There has been a lot of disturbing news over the last week.   We have witnessed deeply troubling behaviour on the part of political leaders on all sides of the ideological spectrum – in Canada, in the United States, in Britain, to say nothing of the many other places in this world that desperately need good leadership.

And I am sure that I am not along in admitting that – regardless of one’s perspective on the scientific claims that are being made or the solutions that are being proposed to deal with the changes and challenges of the world’s climate – the words and sentiments expressed by many young people, over the past week, seemed tinged with a great deal of despair about the future.  Children who speak of not knowing if they have any sense of hope about the future of their lives and their world; young people who speak of the fears that have shaped their childhoods and that make them doubt that they ever want to have children of their own.

And these news items only add to the long list of troubling realities that confront us on a daily basis.

at if Brueggemann is right – what if “the prophetic tasks of the church are to tell the truth in a society that lives in illusion, grieve in a society that practices denial, and express hope in a society that lives in despair”?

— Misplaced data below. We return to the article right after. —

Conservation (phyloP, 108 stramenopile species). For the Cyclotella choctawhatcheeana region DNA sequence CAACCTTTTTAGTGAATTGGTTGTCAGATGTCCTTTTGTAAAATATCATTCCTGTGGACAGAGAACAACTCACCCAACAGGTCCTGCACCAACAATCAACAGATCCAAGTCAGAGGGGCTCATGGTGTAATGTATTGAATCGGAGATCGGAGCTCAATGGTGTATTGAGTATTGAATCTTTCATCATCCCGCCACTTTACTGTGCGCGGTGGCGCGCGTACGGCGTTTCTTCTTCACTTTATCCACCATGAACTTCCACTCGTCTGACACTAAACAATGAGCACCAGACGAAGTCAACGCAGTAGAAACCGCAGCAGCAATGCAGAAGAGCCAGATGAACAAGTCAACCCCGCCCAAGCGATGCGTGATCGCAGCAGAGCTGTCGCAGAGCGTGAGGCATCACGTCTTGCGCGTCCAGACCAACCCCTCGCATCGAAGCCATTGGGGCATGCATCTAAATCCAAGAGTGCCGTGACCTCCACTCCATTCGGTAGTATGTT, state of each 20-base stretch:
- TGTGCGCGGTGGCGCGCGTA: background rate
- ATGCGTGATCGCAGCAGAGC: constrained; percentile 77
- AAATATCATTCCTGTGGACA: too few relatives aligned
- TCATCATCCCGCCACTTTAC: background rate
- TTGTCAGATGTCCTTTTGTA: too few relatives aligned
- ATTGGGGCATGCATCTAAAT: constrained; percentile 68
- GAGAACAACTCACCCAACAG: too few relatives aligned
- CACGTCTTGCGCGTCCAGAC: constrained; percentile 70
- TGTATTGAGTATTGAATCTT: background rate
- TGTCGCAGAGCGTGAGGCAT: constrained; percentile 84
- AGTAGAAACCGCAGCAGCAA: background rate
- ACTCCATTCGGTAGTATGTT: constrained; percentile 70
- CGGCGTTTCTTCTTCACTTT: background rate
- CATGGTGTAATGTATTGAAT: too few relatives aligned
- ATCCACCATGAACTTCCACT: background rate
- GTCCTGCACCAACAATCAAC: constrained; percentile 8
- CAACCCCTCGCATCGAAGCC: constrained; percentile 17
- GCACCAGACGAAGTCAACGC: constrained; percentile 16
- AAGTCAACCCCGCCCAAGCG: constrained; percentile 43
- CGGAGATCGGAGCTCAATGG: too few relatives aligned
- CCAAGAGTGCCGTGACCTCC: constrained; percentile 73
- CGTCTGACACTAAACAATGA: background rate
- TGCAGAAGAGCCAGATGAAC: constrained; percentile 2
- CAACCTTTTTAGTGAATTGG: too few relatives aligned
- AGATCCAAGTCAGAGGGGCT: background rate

So what might it mean to tell the truth rather than perpetuate illusion, to grieve rather than deny — but also, and perhaps most importantly, to proclaim and inspire hope in the face of despair?

I do not entirely know.  But I have a suspicion that it was that same question that led Jeremiah to buy the field.  To do so was a dramatic and hopeful manner of declaring,“things might not look particularly good right now, and – God knows — I am the last person who can be accused of painting a rosy, pollyannish picture of the difficult situation that we are in; no one can accuse me of denying the crisis that is confronting us; but in spite of the reality of what we are facing, I am choosing to continue to trust in God’s promises; I am choosing to continue to believe in the sovereignty, and love, and concern that God has for us and for our people; I am still willing to believe that God still has the power to triumph over the seemingly impossible predicament in which we presently find ourselves, and lead us to a good future.”

And one of the reasons why such hope is vital and necessary – perhaps now more than ever – is because hope has a wonderful track record at leading to positive change in the history of our world.  Fear, despair, anger, resentment, blame, finger-pointing, scapegoating, rage – all of these things can be powerful forces within us, as human beings.  But hope is always more transforming and more powerful than any of those negative sentiments.   Because real hope does not deny reality, or minimize challenges, or perpetuate illusions – to the contrary, real hope looks at reality, as it is, and invites us to seek ways to act that do not leave us paralyzed in our fear, our despair, and our anger.